Is there a balance?

In 2010, the State government of Alberta, Canada, commissioned a report on "Rural Tourism."  In it, rural tourism was primarily defined as, "the 'country experience' [with] opportunities for visitors to directly experience agricultural and/or natural environments."  And while focused primarily on agritourism, the report also includes "nature holidays and ecotourism, walking, climbing, and riding holidays, adventure, sport, and health tourism, hunting, angling, educational travel, arts, and heritage tourism, and in some areas, ethnic tourism [sic]."  The report acknowledges that rural towns essentially have two options: beef up infrastructure in the hopes of supporting year round tourism, or banking on annual events to fill town coffers, and eek out an existence for the remainder of the year. 

However, on a whole, the report finds that rural tourism is generally positive. As a form of economic development, the injection of outside cash is significant and allows for rural job creation, new business opportunities, increased infrastructure services, and increased land conservation (at least in places where ecotourism is prominent).  The report recognizes some of the problems with rural tourism--namely the seasonal nature, but seems to advocate for rural places up and down Canada to embrace their rural nature and follow in the successful footsteps of places like Ballyhoura in Ireland and the Trossachs in Scotland (places that relied on significant government grants, development agencies, and community involvement).  I wonder how a lot of rural communities would feel about increased outside government influence on their economy.


Birdsville may be an extreme example of rural tourism: a town of 115 that welcomes 7,000 for two days.  However, in rural towns--with populations of 2,000-3,000, the questions surrounding tourism are difficult to answer.  On one hand, tourism brings in money, allows for infrastructure expansion, and may provide for a more sustainable economic base (if not exactly diversified).  However, there are drawbacks.  Tourism can be notoriously fickle.  When trends change, the rural town that embraced tourism may be left thigh and dry.  And, taken to the extreme, encouraging tourism may lead to the fundamental destruction of the rural character of a place.  Rurality is partially defined by spatial distance and sparse population (among other things).  With the increased population and connectivity that tourism brings, what does that mean for rurality?  Does the tourist town simply become a pastiche of rural life? An island of prosperity shaped by urban notions of what rural should look like?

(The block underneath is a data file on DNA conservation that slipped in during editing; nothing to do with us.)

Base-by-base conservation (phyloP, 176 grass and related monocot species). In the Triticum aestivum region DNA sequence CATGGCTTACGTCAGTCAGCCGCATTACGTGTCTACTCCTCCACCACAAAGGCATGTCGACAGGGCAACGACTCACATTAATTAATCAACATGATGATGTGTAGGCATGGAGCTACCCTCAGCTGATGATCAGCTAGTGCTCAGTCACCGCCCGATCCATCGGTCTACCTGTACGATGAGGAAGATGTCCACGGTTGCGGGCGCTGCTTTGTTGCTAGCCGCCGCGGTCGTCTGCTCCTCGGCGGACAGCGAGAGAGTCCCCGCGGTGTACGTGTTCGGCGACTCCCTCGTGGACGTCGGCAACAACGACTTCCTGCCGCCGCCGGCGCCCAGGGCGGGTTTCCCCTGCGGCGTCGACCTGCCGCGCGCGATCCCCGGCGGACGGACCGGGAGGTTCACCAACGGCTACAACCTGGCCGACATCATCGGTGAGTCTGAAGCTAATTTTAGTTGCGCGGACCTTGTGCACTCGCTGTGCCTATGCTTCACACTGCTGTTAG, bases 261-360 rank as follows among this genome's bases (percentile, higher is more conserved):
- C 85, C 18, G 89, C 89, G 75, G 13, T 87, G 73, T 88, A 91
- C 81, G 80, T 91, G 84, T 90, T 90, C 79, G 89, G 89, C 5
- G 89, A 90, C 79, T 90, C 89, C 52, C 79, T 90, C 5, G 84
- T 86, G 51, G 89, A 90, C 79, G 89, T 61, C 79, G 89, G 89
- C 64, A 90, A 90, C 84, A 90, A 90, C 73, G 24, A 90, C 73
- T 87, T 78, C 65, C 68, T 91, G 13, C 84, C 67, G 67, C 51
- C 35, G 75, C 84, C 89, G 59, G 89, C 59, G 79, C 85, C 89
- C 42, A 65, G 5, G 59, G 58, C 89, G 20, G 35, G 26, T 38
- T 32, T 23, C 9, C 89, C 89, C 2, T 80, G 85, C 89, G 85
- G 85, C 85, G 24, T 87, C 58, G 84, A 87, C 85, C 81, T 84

I have no idea what the right answer is for fostering economic development.  Every rural situation is different, and like agribusiness, mining, timber, or other traditional rural industries, tourism is not a magic bullet.  However, when developed thoughtfully, tourism can help boost local economies, and provide some semblance of economic stability. With the right event, a town can be on the map for one weekend a year and enjoy a sleepy, successful existence.  But generally, for tourism to be successful, the development should reflect the nature of the rural place, and embrace the complexities of the rural lifestyle--from farming to solitude.  Otherwise, tourism will simply make formerly rural places urban enclaves in the middle of nowhere.

For more on the urban corruption (or at least, exploitation) of the rural, read: this and this.
For more on agritourism, read: thisthis, and this.
For more on ecotourism, read: this and this.